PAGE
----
The accord has been thrashed out in a joint working group made up of the conservative-led centre-right government and the opposition Social Democratic Party (SPD) as well as the Green Party.
According to SPD chairman Sigmar Gabriel, the compromise was based on an EU Commission proposal for a financial transaction tax, and marked a complete "180 degrees" U-turn in the position of the government.
"The agreement is a first big step towards overcoming the eurozone debt crisis," Gabriel told reporters in Berlin on Thursday.
Although the details of the accord were yet to be "finalized," a key principle provided for the tax to be imposed on the "broadest possible spectrum" of financial products.
However, it should be kept low - possibly at between 0.01 and 0.1 percent - in order not to excessively burden single transactions.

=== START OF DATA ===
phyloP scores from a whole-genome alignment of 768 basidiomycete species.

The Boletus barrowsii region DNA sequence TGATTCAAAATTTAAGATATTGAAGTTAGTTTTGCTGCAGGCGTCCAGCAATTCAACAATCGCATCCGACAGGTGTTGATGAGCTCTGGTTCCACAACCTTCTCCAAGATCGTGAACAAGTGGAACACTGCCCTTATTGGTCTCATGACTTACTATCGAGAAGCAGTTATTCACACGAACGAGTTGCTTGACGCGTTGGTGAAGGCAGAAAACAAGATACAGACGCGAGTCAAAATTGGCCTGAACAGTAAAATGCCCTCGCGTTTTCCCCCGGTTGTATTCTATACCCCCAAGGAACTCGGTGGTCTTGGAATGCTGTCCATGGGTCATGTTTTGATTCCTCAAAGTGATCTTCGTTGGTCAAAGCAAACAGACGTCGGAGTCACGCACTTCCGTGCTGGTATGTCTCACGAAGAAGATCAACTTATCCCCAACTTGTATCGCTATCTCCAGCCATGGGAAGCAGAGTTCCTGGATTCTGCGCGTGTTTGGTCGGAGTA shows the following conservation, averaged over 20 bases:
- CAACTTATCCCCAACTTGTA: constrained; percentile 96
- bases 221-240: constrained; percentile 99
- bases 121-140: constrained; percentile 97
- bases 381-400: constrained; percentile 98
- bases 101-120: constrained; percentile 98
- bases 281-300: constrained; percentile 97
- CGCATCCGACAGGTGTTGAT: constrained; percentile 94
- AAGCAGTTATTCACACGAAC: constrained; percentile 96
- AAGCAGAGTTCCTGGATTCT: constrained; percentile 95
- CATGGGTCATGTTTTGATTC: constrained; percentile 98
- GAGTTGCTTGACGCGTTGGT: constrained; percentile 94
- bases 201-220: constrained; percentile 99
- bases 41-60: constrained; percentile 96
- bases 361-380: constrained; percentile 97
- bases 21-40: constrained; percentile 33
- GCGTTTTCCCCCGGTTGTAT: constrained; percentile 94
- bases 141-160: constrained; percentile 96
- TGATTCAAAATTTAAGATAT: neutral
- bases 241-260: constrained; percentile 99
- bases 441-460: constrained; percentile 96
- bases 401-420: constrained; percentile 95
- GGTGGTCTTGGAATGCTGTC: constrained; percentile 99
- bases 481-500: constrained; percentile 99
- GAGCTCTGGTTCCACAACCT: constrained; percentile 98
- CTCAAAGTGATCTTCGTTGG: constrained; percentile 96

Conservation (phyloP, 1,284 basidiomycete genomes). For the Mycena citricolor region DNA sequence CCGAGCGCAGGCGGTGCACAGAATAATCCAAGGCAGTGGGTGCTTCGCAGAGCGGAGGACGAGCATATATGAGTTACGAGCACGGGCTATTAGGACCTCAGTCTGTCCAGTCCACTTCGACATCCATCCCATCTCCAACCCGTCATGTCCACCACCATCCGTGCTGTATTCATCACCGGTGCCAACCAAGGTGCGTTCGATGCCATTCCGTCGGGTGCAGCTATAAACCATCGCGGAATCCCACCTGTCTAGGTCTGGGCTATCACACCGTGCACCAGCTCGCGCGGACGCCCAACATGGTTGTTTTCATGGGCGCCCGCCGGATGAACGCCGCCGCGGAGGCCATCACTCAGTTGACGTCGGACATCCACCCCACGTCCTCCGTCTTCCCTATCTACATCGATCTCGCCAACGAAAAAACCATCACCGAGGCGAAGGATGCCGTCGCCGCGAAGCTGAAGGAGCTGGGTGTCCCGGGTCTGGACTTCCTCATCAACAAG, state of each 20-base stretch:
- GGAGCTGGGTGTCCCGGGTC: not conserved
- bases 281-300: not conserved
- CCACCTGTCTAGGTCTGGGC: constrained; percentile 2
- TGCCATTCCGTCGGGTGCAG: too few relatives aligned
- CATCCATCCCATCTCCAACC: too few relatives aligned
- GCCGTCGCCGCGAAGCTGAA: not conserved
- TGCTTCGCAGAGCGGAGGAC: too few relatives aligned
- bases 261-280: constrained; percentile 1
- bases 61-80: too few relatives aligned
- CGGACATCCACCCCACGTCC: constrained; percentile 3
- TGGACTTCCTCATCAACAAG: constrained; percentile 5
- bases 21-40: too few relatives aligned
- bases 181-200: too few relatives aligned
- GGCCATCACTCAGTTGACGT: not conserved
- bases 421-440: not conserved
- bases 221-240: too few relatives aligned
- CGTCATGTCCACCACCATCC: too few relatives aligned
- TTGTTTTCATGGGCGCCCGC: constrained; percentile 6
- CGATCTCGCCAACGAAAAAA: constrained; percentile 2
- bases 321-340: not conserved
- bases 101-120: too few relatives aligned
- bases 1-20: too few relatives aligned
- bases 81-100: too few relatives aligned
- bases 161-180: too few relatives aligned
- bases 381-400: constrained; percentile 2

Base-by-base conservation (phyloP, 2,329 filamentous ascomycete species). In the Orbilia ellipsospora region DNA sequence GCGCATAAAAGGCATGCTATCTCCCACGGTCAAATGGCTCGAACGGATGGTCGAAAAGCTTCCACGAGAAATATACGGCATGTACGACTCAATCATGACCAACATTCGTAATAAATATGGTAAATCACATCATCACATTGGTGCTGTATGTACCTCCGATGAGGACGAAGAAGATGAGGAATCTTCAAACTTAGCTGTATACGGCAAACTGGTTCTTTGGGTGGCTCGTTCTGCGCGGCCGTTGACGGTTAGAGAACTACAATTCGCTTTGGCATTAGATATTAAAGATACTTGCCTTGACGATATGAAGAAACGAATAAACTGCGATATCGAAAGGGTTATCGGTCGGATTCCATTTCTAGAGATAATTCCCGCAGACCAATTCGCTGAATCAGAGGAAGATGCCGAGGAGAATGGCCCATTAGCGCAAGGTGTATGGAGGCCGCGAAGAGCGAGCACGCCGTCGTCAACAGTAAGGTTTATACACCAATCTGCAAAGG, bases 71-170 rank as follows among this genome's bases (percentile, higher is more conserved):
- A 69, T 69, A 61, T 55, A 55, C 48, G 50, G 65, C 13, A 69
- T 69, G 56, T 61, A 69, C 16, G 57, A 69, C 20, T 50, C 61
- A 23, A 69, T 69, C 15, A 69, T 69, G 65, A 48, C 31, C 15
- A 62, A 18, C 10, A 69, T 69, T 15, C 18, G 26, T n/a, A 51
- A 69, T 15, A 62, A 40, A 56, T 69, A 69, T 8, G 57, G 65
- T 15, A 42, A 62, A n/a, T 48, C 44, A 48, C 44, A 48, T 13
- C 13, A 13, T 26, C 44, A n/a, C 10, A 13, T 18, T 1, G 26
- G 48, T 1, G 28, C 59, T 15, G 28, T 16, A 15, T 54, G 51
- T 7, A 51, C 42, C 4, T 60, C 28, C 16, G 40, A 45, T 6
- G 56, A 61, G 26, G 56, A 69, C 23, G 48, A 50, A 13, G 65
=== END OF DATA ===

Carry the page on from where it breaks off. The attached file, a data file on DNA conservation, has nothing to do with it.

Highlighting the need for consensus across the European Union, Gabriel said that he was "confident of finding nine partners," which he believed were necessary for the financial transaction tax to go through in the EU.
In a reference to opposition from Great Britain and Sweden, Gabriel noted that the tax could also be introduced through "bilateral accords" between EU member states - a model already being used with regard to the EU fiscal pact.
Germany's opposition Social Democrat and Green parties have made the introduction of a financial market tax a condition of their approval of the EU fiscal pact in the German parliament.
The agreement with the opposition means that the fiscal pact could now get the two-thirds majority it needs in both houses of the German parliament.
But while Chancellor Angela Merkel has been backing a financial market tax for some time, her junior coalition partner, the pro-business Free Democratic Party, has until now vehemently rejected it.
For this reason, the Green Party parliamentary leader Renate Künast warned that the agreement was merely a common basis for future discussions on the tax.
uhe/mll (dpa, AFP, Reuters)